In this issue

Jonathan Tobin: Defending the Right to a Jewish State

Heather Hale: Compliment your kids without giving them big heads

Megan Shauri: 10 ways you are ruining your own happiness

Carolyn Bigda: 8 Best Dividend Stocks for 2015

Kiplinger's Personal Finance editors: 7 Things You Didn't Know About Paying Off Student Loans

Samantha Olson: The Crucial Mistake 55% Of Parents Are Making At Their Baby's Bedtime

Densie Well, Ph.D., R.D. Open your eyes to yellow vegetables

The Kosher Gourmet by Megan Gordon With its colorful cache of purples and oranges and reds, COLLARD GREEN SLAW is a marvelous mood booster --- not to mention just downright delish
April 18, 2014

Rabbi Yonason Goldson: Clarifying one of the greatest philosophical conundrums in theology

Caroline B. Glick: The disappearance of US will

Megan Wallgren: 10 things I've learned from my teenagers

Lizette Borreli: Green Tea Boosts Brain Power, May Help Treat Dementia

John Ericson: Trying hard to be 'positive' but never succeeding? Blame Your Brain

The Kosher Gourmet by Julie Rothman Almondy, flourless torta del re (Italian king's cake), has royal roots, is simple to make, . . . but devour it because it's simply delicious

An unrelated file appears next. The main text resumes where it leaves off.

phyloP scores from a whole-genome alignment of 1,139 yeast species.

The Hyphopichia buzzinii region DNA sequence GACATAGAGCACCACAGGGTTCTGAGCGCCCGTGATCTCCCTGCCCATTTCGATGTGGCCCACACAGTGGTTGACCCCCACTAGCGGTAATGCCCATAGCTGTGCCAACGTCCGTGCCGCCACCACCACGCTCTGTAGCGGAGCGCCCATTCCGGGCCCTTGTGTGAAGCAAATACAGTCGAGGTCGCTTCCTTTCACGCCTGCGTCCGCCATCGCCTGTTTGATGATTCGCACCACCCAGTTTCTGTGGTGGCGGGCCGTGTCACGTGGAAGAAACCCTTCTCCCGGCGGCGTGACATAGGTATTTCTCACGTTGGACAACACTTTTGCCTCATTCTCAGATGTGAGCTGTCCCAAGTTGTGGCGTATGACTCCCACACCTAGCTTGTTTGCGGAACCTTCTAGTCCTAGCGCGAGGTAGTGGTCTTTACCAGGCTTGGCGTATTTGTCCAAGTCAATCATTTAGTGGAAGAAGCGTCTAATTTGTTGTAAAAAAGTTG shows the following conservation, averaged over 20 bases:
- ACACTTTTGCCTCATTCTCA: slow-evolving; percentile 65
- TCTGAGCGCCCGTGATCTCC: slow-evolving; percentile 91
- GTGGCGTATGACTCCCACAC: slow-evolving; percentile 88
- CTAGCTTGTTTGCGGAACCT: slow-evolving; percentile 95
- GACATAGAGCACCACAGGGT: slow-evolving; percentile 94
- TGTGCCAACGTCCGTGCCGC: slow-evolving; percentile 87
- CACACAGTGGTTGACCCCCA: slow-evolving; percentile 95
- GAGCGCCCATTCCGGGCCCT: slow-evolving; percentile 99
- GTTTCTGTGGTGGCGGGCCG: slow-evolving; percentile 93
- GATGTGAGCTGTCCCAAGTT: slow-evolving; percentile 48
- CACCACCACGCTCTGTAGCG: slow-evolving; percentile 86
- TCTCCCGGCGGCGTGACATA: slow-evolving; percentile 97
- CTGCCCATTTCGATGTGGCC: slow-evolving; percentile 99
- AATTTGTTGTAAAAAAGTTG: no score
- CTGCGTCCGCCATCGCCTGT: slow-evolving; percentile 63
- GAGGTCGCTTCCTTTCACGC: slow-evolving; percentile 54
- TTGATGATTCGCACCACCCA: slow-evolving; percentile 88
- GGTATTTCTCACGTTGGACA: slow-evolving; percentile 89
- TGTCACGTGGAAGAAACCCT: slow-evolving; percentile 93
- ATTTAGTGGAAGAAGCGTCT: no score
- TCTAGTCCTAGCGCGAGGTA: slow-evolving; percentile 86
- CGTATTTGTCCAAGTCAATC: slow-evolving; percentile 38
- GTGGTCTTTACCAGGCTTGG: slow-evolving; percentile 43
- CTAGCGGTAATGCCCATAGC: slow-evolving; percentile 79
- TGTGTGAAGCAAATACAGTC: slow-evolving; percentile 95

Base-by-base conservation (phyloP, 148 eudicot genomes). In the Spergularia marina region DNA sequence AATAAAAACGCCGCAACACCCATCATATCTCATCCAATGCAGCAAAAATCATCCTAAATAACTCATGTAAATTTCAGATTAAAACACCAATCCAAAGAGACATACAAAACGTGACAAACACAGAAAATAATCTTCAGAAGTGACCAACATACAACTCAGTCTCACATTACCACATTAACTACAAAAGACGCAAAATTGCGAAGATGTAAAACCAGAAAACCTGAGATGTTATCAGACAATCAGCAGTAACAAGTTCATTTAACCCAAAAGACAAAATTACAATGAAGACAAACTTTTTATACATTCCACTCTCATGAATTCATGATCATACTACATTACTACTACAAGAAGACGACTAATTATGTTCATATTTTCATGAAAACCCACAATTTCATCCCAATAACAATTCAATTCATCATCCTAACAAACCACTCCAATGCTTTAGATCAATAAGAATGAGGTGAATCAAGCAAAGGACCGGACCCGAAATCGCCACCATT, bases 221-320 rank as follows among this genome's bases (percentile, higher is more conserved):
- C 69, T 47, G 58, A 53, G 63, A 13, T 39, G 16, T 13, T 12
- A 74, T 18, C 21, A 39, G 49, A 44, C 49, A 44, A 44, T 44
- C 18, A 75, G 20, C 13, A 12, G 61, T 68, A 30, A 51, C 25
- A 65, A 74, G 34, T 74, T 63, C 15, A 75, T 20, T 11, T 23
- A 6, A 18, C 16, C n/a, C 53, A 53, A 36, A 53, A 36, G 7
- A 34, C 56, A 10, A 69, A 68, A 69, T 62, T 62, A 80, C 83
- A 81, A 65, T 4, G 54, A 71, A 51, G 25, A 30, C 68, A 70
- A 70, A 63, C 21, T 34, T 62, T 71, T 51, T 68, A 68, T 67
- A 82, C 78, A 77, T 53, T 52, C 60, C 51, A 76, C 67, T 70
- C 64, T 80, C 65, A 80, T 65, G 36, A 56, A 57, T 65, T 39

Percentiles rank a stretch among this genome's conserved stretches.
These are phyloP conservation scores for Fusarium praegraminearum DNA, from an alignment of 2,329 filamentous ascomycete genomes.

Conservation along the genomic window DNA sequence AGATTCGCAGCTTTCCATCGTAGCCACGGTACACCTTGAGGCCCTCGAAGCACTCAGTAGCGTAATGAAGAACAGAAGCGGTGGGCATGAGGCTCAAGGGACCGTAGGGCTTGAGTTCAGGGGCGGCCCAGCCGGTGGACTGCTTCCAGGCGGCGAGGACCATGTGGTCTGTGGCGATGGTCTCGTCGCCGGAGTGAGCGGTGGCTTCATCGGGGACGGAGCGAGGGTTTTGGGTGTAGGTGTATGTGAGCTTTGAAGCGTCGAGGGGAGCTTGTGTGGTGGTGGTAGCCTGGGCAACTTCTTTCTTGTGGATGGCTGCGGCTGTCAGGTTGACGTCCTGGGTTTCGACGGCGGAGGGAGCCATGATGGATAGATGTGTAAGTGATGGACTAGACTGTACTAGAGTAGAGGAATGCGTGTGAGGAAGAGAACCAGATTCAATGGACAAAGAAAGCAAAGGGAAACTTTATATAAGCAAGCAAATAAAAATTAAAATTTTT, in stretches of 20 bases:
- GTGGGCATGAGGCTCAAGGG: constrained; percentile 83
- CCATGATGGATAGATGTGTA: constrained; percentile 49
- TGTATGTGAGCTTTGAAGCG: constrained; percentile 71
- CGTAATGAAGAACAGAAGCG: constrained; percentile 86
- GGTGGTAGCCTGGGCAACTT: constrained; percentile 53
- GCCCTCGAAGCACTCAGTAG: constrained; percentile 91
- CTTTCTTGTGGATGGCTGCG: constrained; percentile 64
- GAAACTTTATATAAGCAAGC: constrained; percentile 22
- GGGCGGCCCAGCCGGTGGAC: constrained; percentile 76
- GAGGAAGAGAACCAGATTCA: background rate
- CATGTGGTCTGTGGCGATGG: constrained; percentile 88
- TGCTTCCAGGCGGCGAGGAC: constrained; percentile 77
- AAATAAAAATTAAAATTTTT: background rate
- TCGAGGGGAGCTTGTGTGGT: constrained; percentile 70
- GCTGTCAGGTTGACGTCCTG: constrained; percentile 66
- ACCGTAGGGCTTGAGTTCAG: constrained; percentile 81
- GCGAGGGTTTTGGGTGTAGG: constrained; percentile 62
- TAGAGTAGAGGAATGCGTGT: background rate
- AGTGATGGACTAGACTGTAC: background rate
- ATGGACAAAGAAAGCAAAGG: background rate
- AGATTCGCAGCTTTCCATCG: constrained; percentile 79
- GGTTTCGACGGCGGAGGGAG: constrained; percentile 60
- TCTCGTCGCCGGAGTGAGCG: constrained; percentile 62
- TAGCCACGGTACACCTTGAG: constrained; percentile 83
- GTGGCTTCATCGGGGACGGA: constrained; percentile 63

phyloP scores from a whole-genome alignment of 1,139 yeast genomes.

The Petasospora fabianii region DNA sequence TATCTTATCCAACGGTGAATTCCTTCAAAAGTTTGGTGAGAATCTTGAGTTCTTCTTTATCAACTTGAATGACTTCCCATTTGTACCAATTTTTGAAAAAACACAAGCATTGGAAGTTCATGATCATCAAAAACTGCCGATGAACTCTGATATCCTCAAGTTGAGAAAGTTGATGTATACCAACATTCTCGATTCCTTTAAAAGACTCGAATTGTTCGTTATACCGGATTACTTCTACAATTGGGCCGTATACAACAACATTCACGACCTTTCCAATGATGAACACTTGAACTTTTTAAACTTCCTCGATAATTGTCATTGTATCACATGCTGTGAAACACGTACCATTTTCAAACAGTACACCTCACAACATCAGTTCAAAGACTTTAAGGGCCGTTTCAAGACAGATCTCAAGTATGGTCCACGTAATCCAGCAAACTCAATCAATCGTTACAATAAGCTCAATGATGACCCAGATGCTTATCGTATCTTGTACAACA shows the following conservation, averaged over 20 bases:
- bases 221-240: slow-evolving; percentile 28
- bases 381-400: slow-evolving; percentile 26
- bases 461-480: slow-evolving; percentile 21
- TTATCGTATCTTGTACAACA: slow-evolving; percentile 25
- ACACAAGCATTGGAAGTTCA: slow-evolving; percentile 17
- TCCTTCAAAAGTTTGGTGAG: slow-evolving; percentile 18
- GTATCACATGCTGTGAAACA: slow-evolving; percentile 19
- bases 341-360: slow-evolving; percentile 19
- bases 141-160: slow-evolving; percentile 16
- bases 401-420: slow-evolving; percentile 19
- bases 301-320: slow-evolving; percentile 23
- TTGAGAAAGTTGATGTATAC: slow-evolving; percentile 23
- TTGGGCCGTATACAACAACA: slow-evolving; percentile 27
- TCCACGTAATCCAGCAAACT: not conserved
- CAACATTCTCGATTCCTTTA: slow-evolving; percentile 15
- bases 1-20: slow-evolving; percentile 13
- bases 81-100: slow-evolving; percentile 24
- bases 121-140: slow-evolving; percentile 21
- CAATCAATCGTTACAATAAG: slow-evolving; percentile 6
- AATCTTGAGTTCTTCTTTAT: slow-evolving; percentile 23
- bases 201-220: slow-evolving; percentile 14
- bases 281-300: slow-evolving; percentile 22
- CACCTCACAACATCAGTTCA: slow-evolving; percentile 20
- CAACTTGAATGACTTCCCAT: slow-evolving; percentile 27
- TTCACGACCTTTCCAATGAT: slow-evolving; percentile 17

April 14, 2014

Rabbi Dr Naftali Brawer: Passover frees us from the tyranny of time

Greg Crosby: Passing Over Religion

Eric Schulzke: First degree: How America really recovered from a murder epidemic

Georgia Lee: When love is not enough: Teaching your kids about the realities of adult relationships

Cameron Huddleston: Freebies for Your Lawn and Garden

Gordon Pape: How you can tell if your financial adviser is setting you up for potential ruin

Dana Dovey: Up to 500,000 people die each year from hepatitis C-related liver disease. New Treatment Has Over 90% Success Rate

Justin Caba: Eating Watermelon Can Help Control High Blood Pressure

The Kosher Gourmet by Joshua E. London and Lou Marmon Don't dare pass over these Pesach picks for Manischewitz!

April 11, 2014

Rabbi Hillel Goldberg: Silence is much more than golden

Caroline B. Glick: Forgetting freedom at Passover